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Origin and regeneration of microglia, an overview.

Roorda, L.S. (2016) Origin and regeneration of microglia, an overview. Bachelor's Thesis, Biology.

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The central nervous system has been long viewed as an immune privileged organ, this has placed microglia at the centre of attention in brain pathologies. Microglia are the principal immune effector cells of the central nervous system and were regarded as having a central role in neurodegenerative diseases. The origin of microglia has long been unknown; this also goes for the understanding of their function and if or how they are replenished. It was hypothesised that microglia could be replenished from the periphery and their main function was thought to phagocytose apoptotic cells or debris. Our current understanding of microglia is much more extensive, as recent findings have elucidated the origin of microglia, as well as established them to have important homeostatic functions in tissue remodelling and synaptic pruning. Moreover, the source of cells that repopulate the CNS after depletion of the microglial population has been established. These findings are paving the way for a better understanding of their implications in neurodegenerative diseases with possible therapeutic implications. This thesis will provide the background knowledge of microglia, in a historical perspective, what is currently known and what implications these findings might have for future studies and therapies.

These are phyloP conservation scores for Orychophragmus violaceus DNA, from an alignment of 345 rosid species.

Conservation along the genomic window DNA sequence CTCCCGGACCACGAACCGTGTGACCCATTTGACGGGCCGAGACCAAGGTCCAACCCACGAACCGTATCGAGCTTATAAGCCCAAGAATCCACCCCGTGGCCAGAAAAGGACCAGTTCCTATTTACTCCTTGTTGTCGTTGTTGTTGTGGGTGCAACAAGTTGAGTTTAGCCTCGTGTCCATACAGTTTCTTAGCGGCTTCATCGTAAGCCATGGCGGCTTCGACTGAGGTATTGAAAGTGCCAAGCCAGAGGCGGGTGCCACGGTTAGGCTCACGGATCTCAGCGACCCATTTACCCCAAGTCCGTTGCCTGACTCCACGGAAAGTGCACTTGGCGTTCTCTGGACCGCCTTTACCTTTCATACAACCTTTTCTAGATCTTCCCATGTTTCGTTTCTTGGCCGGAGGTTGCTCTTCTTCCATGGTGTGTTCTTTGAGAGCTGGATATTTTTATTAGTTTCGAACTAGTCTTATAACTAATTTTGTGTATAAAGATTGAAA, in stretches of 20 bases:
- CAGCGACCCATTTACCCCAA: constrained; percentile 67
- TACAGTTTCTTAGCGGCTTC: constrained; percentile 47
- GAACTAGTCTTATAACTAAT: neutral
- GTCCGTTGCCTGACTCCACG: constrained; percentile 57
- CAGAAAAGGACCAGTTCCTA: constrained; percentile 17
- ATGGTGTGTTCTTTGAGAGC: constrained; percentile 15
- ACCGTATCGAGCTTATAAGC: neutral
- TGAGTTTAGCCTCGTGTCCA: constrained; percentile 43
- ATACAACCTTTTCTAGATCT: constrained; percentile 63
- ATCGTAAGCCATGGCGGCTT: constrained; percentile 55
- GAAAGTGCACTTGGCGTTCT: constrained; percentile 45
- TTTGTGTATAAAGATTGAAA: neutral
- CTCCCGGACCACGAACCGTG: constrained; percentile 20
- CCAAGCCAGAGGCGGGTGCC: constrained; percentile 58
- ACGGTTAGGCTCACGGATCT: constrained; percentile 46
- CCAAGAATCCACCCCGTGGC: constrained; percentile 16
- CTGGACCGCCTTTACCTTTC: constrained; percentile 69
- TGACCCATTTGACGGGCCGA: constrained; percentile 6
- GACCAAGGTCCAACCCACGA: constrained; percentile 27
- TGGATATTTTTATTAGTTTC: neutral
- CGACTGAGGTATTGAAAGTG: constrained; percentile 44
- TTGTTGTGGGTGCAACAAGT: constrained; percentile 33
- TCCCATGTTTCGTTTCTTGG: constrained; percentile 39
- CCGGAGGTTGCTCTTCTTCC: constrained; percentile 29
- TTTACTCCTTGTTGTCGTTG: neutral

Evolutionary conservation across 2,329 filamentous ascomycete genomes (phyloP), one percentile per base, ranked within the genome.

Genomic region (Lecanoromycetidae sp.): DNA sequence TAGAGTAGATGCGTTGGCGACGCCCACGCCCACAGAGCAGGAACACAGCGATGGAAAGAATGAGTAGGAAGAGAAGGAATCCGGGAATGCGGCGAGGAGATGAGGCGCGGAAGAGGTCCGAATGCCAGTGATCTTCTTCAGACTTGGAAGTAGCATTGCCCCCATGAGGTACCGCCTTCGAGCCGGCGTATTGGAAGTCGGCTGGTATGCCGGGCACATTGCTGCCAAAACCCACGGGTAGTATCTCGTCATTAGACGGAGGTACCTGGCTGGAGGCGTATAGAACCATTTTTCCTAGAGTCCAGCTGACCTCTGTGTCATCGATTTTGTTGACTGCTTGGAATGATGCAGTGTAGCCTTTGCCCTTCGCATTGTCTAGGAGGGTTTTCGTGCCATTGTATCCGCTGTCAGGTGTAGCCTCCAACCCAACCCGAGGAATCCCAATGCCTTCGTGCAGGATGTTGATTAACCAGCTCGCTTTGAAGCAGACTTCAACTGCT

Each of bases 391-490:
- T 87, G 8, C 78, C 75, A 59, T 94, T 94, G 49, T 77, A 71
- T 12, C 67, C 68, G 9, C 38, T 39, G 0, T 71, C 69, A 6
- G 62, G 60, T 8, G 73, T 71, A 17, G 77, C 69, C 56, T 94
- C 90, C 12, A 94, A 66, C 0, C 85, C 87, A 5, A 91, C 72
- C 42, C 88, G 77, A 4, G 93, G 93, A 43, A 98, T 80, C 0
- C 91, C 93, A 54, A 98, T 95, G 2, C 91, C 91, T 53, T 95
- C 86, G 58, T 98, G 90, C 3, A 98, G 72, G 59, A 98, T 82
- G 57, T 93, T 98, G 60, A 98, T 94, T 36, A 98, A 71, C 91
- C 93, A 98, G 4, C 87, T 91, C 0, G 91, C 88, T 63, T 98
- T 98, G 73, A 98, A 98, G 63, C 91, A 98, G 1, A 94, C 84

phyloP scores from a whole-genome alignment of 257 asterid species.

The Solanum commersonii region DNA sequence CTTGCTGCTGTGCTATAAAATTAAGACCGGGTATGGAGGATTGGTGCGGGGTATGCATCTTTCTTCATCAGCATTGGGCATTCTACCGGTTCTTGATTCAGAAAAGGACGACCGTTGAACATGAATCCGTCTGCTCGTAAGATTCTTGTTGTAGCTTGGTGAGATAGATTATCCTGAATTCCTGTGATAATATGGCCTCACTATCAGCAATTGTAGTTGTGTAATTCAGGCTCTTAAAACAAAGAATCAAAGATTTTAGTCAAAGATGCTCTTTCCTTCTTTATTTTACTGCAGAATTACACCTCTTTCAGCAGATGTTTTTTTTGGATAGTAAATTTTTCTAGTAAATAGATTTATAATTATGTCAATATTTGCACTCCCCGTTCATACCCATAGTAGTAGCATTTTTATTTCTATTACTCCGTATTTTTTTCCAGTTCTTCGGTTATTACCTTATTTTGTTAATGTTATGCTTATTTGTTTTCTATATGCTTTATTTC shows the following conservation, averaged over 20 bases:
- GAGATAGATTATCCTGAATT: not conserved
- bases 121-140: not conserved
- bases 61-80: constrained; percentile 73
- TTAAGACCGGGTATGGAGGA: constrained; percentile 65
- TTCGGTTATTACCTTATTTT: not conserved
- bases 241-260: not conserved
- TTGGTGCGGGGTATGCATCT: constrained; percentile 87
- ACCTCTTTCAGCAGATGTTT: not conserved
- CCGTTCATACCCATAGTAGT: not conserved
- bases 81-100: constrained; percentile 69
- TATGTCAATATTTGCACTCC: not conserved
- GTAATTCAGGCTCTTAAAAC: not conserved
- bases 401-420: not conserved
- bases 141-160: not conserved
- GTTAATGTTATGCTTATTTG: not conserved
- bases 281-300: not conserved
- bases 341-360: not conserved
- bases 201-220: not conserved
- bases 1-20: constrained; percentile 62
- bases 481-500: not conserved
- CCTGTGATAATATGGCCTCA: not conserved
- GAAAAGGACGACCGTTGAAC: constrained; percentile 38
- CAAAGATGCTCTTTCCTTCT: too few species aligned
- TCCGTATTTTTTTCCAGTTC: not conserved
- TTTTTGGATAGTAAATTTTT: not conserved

Item Type: Thesis (Bachelor's Thesis)
Degree programme: Biology
Thesis type: Bachelor's Thesis
Language: English
Date Deposited: 15 Feb 2018 08:11
Last Modified: 15 Feb 2018 08:11

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